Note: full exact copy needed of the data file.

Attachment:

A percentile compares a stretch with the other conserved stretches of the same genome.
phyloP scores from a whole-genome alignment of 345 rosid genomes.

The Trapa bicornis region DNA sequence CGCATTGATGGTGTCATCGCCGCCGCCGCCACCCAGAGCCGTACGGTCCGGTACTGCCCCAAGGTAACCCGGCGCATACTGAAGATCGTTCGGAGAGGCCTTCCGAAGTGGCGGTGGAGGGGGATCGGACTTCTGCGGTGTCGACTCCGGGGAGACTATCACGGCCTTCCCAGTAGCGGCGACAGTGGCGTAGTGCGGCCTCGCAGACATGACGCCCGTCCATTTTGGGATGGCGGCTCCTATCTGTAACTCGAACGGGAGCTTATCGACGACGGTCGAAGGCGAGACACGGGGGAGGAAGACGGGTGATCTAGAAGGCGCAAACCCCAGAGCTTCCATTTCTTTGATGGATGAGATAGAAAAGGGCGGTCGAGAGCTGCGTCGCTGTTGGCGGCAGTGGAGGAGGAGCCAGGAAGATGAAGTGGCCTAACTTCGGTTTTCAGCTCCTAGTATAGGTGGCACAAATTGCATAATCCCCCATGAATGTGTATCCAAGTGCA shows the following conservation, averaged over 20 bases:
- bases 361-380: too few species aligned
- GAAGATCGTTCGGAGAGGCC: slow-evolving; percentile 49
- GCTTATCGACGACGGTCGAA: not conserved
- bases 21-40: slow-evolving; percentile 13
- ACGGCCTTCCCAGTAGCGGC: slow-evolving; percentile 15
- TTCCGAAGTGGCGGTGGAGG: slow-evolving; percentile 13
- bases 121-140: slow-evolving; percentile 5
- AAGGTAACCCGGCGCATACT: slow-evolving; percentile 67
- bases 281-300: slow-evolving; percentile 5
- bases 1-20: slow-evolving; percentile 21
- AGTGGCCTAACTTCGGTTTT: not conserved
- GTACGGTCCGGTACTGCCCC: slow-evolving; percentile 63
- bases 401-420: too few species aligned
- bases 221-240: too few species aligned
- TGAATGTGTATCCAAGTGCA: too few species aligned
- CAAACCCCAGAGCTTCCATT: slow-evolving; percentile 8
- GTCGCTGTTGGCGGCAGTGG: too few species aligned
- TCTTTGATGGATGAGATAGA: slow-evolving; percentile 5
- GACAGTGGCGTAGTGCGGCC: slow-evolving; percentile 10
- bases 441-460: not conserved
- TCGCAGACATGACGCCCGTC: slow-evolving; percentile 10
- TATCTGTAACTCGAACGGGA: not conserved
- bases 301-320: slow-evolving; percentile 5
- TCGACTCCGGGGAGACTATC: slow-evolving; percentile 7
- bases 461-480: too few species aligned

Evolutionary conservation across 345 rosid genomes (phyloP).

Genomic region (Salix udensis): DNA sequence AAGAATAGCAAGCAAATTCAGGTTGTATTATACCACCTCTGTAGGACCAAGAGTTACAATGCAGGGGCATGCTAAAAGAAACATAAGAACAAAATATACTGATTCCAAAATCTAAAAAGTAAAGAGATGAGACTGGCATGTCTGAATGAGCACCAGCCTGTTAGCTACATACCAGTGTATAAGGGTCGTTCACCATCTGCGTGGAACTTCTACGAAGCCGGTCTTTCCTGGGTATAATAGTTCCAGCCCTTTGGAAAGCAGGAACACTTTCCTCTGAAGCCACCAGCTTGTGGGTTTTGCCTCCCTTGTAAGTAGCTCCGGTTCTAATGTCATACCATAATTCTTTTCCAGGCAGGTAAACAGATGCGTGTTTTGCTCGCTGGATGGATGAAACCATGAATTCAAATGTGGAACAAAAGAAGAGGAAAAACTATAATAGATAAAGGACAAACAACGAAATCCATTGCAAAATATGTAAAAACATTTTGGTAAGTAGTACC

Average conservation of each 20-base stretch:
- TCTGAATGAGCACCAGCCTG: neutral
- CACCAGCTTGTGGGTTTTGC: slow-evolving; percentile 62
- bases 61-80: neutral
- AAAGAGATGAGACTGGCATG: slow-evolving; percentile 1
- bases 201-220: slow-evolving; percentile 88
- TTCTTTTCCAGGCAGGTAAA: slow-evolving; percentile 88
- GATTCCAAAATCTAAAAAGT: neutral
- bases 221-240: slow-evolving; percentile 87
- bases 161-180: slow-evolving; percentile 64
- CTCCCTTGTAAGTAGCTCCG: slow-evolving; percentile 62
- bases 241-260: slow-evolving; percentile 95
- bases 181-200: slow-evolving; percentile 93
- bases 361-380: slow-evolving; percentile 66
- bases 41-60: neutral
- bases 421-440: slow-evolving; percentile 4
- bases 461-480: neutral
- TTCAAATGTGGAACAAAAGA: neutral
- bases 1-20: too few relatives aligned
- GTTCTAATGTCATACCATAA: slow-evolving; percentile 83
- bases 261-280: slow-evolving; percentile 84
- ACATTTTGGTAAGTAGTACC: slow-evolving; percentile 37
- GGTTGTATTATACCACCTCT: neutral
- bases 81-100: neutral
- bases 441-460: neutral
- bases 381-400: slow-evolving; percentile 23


A percentile compares a stretch with the other conserved stretches of the same genome.
phyloP scores from a whole-genome alignment of 345 rosid genomes.

The Trapa bicornis region DNA sequence CGCATTGATGGTGTCATCGCCGCCGCCGCCACCCAGAGCCGTACGGTCCGGTACTGCCCCAAGGTAACCCGGCGCATACTGAAGATCGTTCGGAGAGGCCTTCCGAAGTGGCGGTGGAGGGGGATCGGACTTCTGCGGTGTCGACTCCGGGGAGACTATCACGGCCTTCCCAGTAGCGGCGACAGTGGCGTAGTGCGGCCTCGCAGACATGACGCCCGTCCATTTTGGGATGGCGGCTCCTATCTGTAACTCGAACGGGAGCTTATCGACGACGGTCGAAGGCGAGACACGGGGGAGGAAGACGGGTGATCTAGAAGGCGCAAACCCCAGAGCTTCCATTTCTTTGATGGATGAGATAGAAAAGGGCGGTCGAGAGCTGCGTCGCTGTTGGCGGCAGTGGAGGAGGAGCCAGGAAGATGAAGTGGCCTAACTTCGGTTTTCAGCTCCTAGTATAGGTGGCACAAATTGCATAATCCCCCATGAATGTGTATCCAAGTGCA shows the following conservation, averaged over 20 bases:
- bases 361-380: too few species aligned
- GAAGATCGTTCGGAGAGGCC: slow-evolving; percentile 49
- GCTTATCGACGACGGTCGAA: not conserved
- bases 21-40: slow-evolving; percentile 13
- ACGGCCTTCCCAGTAGCGGC: slow-evolving; percentile 15
- TTCCGAAGTGGCGGTGGAGG: slow-evolving; percentile 13
- bases 121-140: slow-evolving; percentile 5
- AAGGTAACCCGGCGCATACT: slow-evolving; percentile 67
- bases 281-300: slow-evolving; percentile 5
- bases 1-20: slow-evolving; percentile 21
- AGTGGCCTAACTTCGGTTTT: not conserved
- GTACGGTCCGGTACTGCCCC: slow-evolving; percentile 63
- bases 401-420: too few species aligned
- bases 221-240: too few species aligned
- TGAATGTGTATCCAAGTGCA: too few species aligned
- CAAACCCCAGAGCTTCCATT: slow-evolving; percentile 8
- GTCGCTGTTGGCGGCAGTGG: too few species aligned
- TCTTTGATGGATGAGATAGA: slow-evolving; percentile 5
- GACAGTGGCGTAGTGCGGCC: slow-evolving; percentile 10
- bases 441-460: not conserved
- TCGCAGACATGACGCCCGTC: slow-evolving; percentile 10
- TATCTGTAACTCGAACGGGA: not conserved
- bases 301-320: slow-evolving; percentile 5
- TCGACTCCGGGGAGACTATC: slow-evolving; percentile 7
- bases 461-480: too few species aligned

Evolutionary conservation across 345 rosid genomes (phyloP).

Genomic region (Salix udensis): DNA sequence AAGAATAGCAAGCAAATTCAGGTTGTATTATACCACCTCTGTAGGACCAAGAGTTACAATGCAGGGGCATGCTAAAAGAAACATAAGAACAAAATATACTGATTCCAAAATCTAAAAAGTAAAGAGATGAGACTGGCATGTCTGAATGAGCACCAGCCTGTTAGCTACATACCAGTGTATAAGGGTCGTTCACCATCTGCGTGGAACTTCTACGAAGCCGGTCTTTCCTGGGTATAATAGTTCCAGCCCTTTGGAAAGCAGGAACACTTTCCTCTGAAGCCACCAGCTTGTGGGTTTTGCCTCCCTTGTAAGTAGCTCCGGTTCTAATGTCATACCATAATTCTTTTCCAGGCAGGTAAACAGATGCGTGTTTTGCTCGCTGGATGGATGAAACCATGAATTCAAATGTGGAACAAAAGAAGAGGAAAAACTATAATAGATAAAGGACAAACAACGAAATCCATTGCAAAATATGTAAAAACATTTTGGTAAGTAGTACC

Average conservation of each 20-base stretch:
- TCTGAATGAGCACCAGCCTG: neutral
- CACCAGCTTGTGGGTTTTGC: slow-evolving; percentile 62
- bases 61-80: neutral
- AAAGAGATGAGACTGGCATG: slow-evolving; percentile 1
- bases 201-220: slow-evolving; percentile 88
- TTCTTTTCCAGGCAGGTAAA: slow-evolving; percentile 88
- GATTCCAAAATCTAAAAAGT: neutral
- bases 221-240: slow-evolving; percentile 87
- bases 161-180: slow-evolving; percentile 64
- CTCCCTTGTAAGTAGCTCCG: slow-evolving; percentile 62
- bases 241-260: slow-evolving; percentile 95
- bases 181-200: slow-evolving; percentile 93
- bases 361-380: slow-evolving; percentile 66
- bases 41-60: neutral
- bases 421-440: slow-evolving; percentile 4
- bases 461-480: neutral
- TTCAAATGTGGAACAAAAGA: neutral
- bases 1-20: too few relatives aligned
- GTTCTAATGTCATACCATAA: slow-evolving; percentile 83
- bases 261-280: slow-evolving; percentile 84
- ACATTTTGGTAAGTAGTACC: slow-evolving; percentile 37
- GGTTGTATTATACCACCTCT: neutral
- bases 81-100: neutral
- bases 441-460: neutral
- bases 381-400: slow-evolving; percentile 23